WASHINGTON — The overhaul of the Senate’s filibuster rules was prompted, surprisingly, by an argument about judicial productivity.
Republicans said President Obama’s nominees to three open seats on a federal appeals court in Washington were not needed because the court does not have enough to do.
But trying to quantify the workload of the court, the United States Court of Appeals for the District of Columbia Circuit, “is a statistical food fight,” said Russell Wheeler, an expert on the federal courts at the Brookings Institution. The real issue, he said, was “the ideological balance of the court.”
The court’s eight current active judges are evenly divided between Republican and Democratic appointees. If Mr. Obama’s pending appointments are confirmed under the new rules, which end the minority party’s ability to filibuster most presidential nominees, that balance will change.
But the court also has six semiretired judges, five of whom were appointed by Republican presidents. Their workloads vary, but on average they collectively handle the work of roughly three active judges, according to a letter in July from Chief Judge Merrick B. Garland to the Senate Judiciary Committee.
That would more or less maintain an even balance when judges sit, as they typically do, on three-judge panels. But the semiretired judges generally do not sit when the full court reviews a panel decision, meaning that the court’s Democratic appointees will have an edge.
But will they use it? In remarks in April, Judge David S. Tatel, appointed to the court by President Bill Clinton, compared his voting record to that of Judge David B. Sentelle, who was appointed by President Ronald Reagan.
“As it turns out, in the 19 years we’ve served together, we have disagreed less than 3 percent of the time,” Judge Tatel said.
“Many of the cases on which Judge Sentelle and I have agreed are precisely the kind you would expect to divide us — and that would divide us if we were, heaven forbid, members of Congress: cases about greenhouse gases and global warming, military detention in Guantánamo and Afghanistan, constitutional claims to lifesaving drugs, the environmental consequences of nuclear waste, net neutrality, criminal law, tobacco and civil rights.”
That list is telling in two ways. It tends to confirm findings by political scientists that ideological voting is less common on federal appeals courts than on the Supreme Court. And it illustrates the breadth and importance of the District of Columbia Circuit’s docket.
It may also undercut the Republican critique that the court is underworked. As a matter of raw numbers, there is some support for the charge. But it fails to take account of the court’s distinctive docket.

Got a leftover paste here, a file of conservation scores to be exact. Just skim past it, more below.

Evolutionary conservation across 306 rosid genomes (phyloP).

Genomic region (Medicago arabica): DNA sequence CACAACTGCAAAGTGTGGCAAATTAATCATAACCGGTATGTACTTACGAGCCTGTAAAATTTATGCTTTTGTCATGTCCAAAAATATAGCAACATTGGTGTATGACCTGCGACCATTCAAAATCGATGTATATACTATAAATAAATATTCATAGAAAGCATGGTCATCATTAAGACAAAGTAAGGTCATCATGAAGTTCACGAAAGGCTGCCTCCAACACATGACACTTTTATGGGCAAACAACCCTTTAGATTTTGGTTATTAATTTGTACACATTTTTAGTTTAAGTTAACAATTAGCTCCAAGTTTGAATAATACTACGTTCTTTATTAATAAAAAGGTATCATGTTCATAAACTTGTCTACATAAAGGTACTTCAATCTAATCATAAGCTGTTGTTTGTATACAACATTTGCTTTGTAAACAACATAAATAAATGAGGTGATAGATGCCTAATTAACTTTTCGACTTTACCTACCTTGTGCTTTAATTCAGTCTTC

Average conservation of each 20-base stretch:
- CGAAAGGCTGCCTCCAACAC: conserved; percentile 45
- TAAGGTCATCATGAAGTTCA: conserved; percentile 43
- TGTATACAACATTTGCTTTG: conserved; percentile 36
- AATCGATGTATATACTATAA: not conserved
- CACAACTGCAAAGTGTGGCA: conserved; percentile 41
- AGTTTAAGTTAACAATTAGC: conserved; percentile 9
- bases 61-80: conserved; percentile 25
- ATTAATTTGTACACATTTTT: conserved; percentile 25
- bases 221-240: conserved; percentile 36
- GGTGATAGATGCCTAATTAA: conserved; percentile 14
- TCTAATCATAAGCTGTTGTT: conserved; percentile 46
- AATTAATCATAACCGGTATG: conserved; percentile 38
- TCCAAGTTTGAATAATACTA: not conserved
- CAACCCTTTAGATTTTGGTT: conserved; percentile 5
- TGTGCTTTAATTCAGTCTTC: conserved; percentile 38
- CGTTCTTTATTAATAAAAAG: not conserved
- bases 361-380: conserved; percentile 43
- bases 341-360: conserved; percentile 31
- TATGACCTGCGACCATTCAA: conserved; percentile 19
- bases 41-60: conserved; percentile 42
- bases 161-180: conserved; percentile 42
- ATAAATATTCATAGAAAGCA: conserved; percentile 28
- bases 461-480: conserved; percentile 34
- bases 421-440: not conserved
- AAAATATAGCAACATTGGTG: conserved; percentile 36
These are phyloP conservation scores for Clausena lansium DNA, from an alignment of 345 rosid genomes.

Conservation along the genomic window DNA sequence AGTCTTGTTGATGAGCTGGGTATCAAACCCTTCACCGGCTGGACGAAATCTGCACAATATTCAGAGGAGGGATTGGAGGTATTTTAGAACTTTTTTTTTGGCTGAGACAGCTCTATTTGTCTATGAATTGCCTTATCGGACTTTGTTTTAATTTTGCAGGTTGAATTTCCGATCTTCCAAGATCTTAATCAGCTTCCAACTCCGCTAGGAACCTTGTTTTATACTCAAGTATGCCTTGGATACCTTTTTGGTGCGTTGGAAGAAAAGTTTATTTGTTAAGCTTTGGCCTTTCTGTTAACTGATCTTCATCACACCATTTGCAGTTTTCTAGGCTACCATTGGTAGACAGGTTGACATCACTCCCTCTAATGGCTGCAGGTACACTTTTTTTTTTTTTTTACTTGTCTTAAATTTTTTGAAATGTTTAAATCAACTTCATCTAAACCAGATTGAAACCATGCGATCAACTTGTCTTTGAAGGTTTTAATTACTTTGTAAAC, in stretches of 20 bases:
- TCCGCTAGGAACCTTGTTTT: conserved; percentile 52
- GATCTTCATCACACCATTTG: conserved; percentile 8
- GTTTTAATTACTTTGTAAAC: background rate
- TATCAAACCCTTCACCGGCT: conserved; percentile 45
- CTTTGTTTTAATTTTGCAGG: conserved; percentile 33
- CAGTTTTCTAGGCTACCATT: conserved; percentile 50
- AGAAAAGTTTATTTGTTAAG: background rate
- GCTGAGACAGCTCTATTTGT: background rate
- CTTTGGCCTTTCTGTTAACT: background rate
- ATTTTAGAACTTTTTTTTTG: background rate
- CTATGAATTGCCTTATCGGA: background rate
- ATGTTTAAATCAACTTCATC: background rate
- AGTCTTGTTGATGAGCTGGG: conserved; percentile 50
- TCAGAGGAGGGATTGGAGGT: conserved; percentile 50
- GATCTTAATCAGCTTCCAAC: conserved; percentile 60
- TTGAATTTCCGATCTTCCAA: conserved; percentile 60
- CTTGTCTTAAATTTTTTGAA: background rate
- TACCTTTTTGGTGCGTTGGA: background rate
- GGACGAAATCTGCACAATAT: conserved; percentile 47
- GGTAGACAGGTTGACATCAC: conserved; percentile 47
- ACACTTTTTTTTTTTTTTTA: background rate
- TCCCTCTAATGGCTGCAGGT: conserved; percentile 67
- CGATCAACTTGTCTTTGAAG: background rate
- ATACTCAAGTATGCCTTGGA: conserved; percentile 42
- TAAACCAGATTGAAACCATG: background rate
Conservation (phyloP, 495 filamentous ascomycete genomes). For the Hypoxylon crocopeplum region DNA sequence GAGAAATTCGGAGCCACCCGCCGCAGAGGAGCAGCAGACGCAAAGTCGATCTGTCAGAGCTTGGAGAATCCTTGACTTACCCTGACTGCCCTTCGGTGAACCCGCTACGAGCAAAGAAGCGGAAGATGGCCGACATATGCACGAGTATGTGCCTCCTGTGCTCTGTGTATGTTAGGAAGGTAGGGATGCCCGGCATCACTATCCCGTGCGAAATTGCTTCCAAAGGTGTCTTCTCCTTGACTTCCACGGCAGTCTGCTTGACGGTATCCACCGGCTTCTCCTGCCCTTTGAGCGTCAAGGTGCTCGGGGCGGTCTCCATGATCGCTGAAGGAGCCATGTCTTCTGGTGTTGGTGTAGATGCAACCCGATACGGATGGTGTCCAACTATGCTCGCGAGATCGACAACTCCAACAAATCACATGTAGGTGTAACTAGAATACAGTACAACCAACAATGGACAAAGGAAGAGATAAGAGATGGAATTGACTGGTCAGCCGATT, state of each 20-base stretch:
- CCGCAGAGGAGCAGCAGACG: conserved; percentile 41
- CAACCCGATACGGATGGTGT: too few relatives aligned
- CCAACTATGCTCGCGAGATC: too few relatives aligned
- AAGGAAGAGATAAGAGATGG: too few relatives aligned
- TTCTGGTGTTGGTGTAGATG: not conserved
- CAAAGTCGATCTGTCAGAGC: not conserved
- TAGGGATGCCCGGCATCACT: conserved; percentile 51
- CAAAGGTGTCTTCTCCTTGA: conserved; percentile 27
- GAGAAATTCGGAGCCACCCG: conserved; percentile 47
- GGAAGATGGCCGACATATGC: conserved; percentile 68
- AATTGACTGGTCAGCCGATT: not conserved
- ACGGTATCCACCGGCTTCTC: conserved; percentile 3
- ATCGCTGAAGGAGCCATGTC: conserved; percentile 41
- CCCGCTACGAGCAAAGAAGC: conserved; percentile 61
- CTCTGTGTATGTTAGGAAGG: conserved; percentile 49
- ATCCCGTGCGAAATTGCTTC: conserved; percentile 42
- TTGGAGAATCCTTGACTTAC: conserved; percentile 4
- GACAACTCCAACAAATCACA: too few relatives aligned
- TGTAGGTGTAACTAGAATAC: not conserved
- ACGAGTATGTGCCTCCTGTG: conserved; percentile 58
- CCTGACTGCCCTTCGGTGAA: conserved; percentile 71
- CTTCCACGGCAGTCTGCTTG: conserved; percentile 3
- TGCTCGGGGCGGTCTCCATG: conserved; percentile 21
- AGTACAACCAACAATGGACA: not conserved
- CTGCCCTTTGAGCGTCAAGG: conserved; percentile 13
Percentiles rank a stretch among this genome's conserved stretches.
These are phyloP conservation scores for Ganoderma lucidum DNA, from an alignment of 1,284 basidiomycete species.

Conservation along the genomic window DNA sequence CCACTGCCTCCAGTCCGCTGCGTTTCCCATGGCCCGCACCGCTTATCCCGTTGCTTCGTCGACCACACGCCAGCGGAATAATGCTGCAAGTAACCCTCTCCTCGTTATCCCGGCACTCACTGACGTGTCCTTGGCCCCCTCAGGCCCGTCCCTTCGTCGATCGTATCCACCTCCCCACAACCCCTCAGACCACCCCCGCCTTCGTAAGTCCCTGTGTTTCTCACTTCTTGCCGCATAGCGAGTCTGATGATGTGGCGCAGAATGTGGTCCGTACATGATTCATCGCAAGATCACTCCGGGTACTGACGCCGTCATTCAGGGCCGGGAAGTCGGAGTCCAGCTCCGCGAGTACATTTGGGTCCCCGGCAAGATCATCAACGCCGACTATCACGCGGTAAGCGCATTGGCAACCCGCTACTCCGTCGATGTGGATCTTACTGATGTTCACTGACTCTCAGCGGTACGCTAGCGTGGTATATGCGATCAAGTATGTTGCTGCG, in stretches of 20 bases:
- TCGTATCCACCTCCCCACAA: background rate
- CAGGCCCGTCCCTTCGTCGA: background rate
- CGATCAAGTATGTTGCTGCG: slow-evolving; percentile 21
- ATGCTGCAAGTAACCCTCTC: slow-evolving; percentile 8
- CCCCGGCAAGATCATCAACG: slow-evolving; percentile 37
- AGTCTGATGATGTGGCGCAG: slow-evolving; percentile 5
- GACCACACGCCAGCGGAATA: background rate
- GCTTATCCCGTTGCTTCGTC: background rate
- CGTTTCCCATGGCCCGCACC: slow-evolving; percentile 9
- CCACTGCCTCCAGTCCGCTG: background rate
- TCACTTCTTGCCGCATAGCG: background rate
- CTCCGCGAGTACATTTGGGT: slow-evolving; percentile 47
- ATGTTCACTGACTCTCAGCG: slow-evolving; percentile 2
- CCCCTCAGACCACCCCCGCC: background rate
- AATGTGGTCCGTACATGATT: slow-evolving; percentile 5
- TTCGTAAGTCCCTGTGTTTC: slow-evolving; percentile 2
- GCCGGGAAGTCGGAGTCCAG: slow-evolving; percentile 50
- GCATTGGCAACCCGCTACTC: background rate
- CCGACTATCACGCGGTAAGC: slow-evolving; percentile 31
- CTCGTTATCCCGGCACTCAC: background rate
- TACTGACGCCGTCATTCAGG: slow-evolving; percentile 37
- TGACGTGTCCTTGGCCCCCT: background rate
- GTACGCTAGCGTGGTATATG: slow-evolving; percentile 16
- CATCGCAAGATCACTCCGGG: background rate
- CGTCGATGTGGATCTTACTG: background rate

“Comparing the number of cases it hears to other courts just doesn’t work,” said Eric M. Fraser, an author, with three colleagues, of a new study of the court’s work to be published in the Cornell Journal of Law and Public Policy. Mr. Fraser is a former law clerk to Judge Douglas H. Ginsburg, who was appointed to the District of Columbia Circuit by Reagan.
On the one hand, the study found, “a typical federal appellate judge may expect to participate in nearly three times the number of merits cases per year than a judge on the D.C. Circuit” — 168 versus 495 in a recent year, by one measure.
On the other hand, Mr. Fraser said, “the types of cases and the types of opinions the court issues are very different.”
Tracey E. George, an expert on the federal appeals courts who teaches law and political science at Vanderbilt University, said assessing judicial productivity was hard.
“It’s obviously not as simple as counting cases,” she said. “If it were all about a court’s cases, the U.S. Supreme Court has no work at all.” The Supreme Court issues perhaps 75 signed decisions in argued cases each term, or about eight per justice.
The District of Columbia Circuit hears fewer routine matters than other federal appeals courts and more technical ones, Mr. Fraser’s study found. In particular, it hears many fewer criminal and commercial cases.
More than half of its cases are administrative matters or suits against the federal government, compared to 20 percent nationwide, the study found. Many of those cases are sprawling and esoteric.
This is partly because Congress authorized the District of Columbia Circuit to hear cases in more than 130 different laws. Some laws require direct appeals to the appeals court from regulatory determinations without a stop at a trial court.
And it gives its cases more careful attention, hearing arguments more often and issuing a higher proportion of published decisions.
The court’s decisions fare well in the Supreme Court, which on average affirms them more often than those of other courts.
The court is also a farm team for the Supreme Court. Chief Justice John G. Roberts Jr. and Justices Antonin Scalia, Clarence Thomas and Ruth Bader Ginsburg all served on it, and Justice Elena Kagan’s nomination to it by President Bill Clinton stalled in the Senate.
As a senator in 2005, Mr. Obama said all of this meant that nominations to the court warranted exceptional scrutiny.
“This is a special court,” he said, explaining why he was opposed to the nomination of Judge Janice Rogers Brown. “It has jurisdiction that other appeals courts do not have. The judges on this court are entrusted with the power to make decisions affecting the health of the environment, the amount of money we allow in politics, the right of workers to bargain for fair wages and find freedom from discrimination, and the Social Security that our seniors will receive.”
Mr. Wheeler, of the Brookings Institution, said a “nonpartisan sober assessment” of the workloads of the federal appeals courts would be warranted and welcome. But, he added, “I’m not entirely sure what the right metrics are.”